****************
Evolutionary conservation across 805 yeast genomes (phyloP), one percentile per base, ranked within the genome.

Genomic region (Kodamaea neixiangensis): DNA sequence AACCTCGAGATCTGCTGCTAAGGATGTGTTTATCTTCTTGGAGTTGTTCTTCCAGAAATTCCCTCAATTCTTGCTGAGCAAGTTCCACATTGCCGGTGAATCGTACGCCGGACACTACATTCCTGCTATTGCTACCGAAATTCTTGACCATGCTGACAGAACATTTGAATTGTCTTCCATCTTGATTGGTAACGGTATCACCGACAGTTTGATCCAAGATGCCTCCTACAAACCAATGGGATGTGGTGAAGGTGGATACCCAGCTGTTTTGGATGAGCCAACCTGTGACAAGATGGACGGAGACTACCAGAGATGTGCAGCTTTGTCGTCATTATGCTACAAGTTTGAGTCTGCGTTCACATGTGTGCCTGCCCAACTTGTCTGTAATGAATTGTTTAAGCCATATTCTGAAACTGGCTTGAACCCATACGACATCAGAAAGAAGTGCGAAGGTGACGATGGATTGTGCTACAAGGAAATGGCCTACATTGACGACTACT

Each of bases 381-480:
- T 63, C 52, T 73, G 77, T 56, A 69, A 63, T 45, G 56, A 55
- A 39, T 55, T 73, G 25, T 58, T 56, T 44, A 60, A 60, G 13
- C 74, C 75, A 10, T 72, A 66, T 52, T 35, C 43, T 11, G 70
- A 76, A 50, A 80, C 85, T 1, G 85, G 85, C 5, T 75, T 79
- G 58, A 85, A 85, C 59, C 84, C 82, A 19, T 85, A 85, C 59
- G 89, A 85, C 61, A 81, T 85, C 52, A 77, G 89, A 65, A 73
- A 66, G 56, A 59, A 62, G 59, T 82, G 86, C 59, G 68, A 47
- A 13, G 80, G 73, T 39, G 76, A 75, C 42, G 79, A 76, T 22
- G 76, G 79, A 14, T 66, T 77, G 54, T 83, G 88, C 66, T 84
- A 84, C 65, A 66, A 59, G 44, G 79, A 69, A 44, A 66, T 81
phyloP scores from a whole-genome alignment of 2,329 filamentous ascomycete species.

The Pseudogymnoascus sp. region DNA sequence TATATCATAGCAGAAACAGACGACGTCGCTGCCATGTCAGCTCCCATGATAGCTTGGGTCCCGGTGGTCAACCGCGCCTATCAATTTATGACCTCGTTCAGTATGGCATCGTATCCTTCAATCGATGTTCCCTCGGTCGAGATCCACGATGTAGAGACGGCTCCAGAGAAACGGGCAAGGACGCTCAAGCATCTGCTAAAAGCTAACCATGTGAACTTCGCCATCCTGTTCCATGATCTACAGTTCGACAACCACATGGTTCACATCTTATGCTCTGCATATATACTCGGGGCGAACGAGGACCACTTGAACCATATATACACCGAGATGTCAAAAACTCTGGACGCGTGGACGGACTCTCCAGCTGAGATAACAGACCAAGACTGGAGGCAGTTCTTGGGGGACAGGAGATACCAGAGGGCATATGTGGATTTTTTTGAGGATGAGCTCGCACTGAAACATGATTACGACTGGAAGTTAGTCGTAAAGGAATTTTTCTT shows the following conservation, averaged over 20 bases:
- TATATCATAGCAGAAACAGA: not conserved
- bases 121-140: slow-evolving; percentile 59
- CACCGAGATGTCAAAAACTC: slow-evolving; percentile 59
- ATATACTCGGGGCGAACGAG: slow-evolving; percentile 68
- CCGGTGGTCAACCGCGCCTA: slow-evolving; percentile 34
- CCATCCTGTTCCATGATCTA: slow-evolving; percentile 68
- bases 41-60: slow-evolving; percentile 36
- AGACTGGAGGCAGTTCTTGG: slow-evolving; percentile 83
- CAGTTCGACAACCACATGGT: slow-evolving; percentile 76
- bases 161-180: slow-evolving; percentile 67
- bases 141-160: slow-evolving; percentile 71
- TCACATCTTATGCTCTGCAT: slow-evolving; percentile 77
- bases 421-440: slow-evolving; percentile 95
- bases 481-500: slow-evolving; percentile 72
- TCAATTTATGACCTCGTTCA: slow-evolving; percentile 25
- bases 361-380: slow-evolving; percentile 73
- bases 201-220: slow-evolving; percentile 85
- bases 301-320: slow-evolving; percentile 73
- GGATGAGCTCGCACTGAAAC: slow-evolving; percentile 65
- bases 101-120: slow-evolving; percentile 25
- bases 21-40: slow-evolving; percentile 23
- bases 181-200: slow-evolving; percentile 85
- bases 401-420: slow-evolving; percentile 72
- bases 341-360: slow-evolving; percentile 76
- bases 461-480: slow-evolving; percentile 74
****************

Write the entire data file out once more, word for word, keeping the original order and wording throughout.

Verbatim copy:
Evolutionary conservation across 805 yeast genomes (phyloP), one percentile per base, ranked within the genome.

Genomic region (Kodamaea neixiangensis): DNA sequence AACCTCGAGATCTGCTGCTAAGGATGTGTTTATCTTCTTGGAGTTGTTCTTCCAGAAATTCCCTCAATTCTTGCTGAGCAAGTTCCACATTGCCGGTGAATCGTACGCCGGACACTACATTCCTGCTATTGCTACCGAAATTCTTGACCATGCTGACAGAACATTTGAATTGTCTTCCATCTTGATTGGTAACGGTATCACCGACAGTTTGATCCAAGATGCCTCCTACAAACCAATGGGATGTGGTGAAGGTGGATACCCAGCTGTTTTGGATGAGCCAACCTGTGACAAGATGGACGGAGACTACCAGAGATGTGCAGCTTTGTCGTCATTATGCTACAAGTTTGAGTCTGCGTTCACATGTGTGCCTGCCCAACTTGTCTGTAATGAATTGTTTAAGCCATATTCTGAAACTGGCTTGAACCCATACGACATCAGAAAGAAGTGCGAAGGTGACGATGGATTGTGCTACAAGGAAATGGCCTACATTGACGACTACT

Each of bases 381-480:
- T 63, C 52, T 73, G 77, T 56, A 69, A 63, T 45, G 56, A 55
- A 39, T 55, T 73, G 25, T 58, T 56, T 44, A 60, A 60, G 13
- C 74, C 75, A 10, T 72, A 66, T 52, T 35, C 43, T 11, G 70
- A 76, A 50, A 80, C 85, T 1, G 85, G 85, C 5, T 75, T 79
- G 58, A 85, A 85, C 59, C 84, C 82, A 19, T 85, A 85, C 59
- G 89, A 85, C 61, A 81, T 85, C 52, A 77, G 89, A 65, A 73
- A 66, G 56, A 59, A 62, G 59, T 82, G 86, C 59, G 68, A 47
- A 13, G 80, G 73, T 39, G 76, A 75, C 42, G 79, A 76, T 22
- G 76, G 79, A 14, T 66, T 77, G 54, T 83, G 88, C 66, T 84
- A 84, C 65, A 66, A 59, G 44, G 79, A 69, A 44, A 66, T 81
phyloP scores from a whole-genome alignment of 2,329 filamentous ascomycete species.

The Pseudogymnoascus sp. region DNA sequence TATATCATAGCAGAAACAGACGACGTCGCTGCCATGTCAGCTCCCATGATAGCTTGGGTCCCGGTGGTCAACCGCGCCTATCAATTTATGACCTCGTTCAGTATGGCATCGTATCCTTCAATCGATGTTCCCTCGGTCGAGATCCACGATGTAGAGACGGCTCCAGAGAAACGGGCAAGGACGCTCAAGCATCTGCTAAAAGCTAACCATGTGAACTTCGCCATCCTGTTCCATGATCTACAGTTCGACAACCACATGGTTCACATCTTATGCTCTGCATATATACTCGGGGCGAACGAGGACCACTTGAACCATATATACACCGAGATGTCAAAAACTCTGGACGCGTGGACGGACTCTCCAGCTGAGATAACAGACCAAGACTGGAGGCAGTTCTTGGGGGACAGGAGATACCAGAGGGCATATGTGGATTTTTTTGAGGATGAGCTCGCACTGAAACATGATTACGACTGGAAGTTAGTCGTAAAGGAATTTTTCTT shows the following conservation, averaged over 20 bases:
- TATATCATAGCAGAAACAGA: not conserved
- bases 121-140: slow-evolving; percentile 59
- CACCGAGATGTCAAAAACTC: slow-evolving; percentile 59
- ATATACTCGGGGCGAACGAG: slow-evolving; percentile 68
- CCGGTGGTCAACCGCGCCTA: slow-evolving; percentile 34
- CCATCCTGTTCCATGATCTA: slow-evolving; percentile 68
- bases 41-60: slow-evolving; percentile 36
- AGACTGGAGGCAGTTCTTGG: slow-evolving; percentile 83
- CAGTTCGACAACCACATGGT: slow-evolving; percentile 76
- bases 161-180: slow-evolving; percentile 67
- bases 141-160: slow-evolving; percentile 71
- TCACATCTTATGCTCTGCAT: slow-evolving; percentile 77
- bases 421-440: slow-evolving; percentile 95
- bases 481-500: slow-evolving; percentile 72
- TCAATTTATGACCTCGTTCA: slow-evolving; percentile 25
- bases 361-380: slow-evolving; percentile 73
- bases 201-220: slow-evolving; percentile 85
- bases 301-320: slow-evolving; percentile 73
- GGATGAGCTCGCACTGAAAC: slow-evolving; percentile 65
- bases 101-120: slow-evolving; percentile 25
- bases 21-40: slow-evolving; percentile 23
- bases 181-200: slow-evolving; percentile 85
- bases 401-420: slow-evolving; percentile 72
- bases 341-360: slow-evolving; percentile 76
- bases 461-480: slow-evolving; percentile 74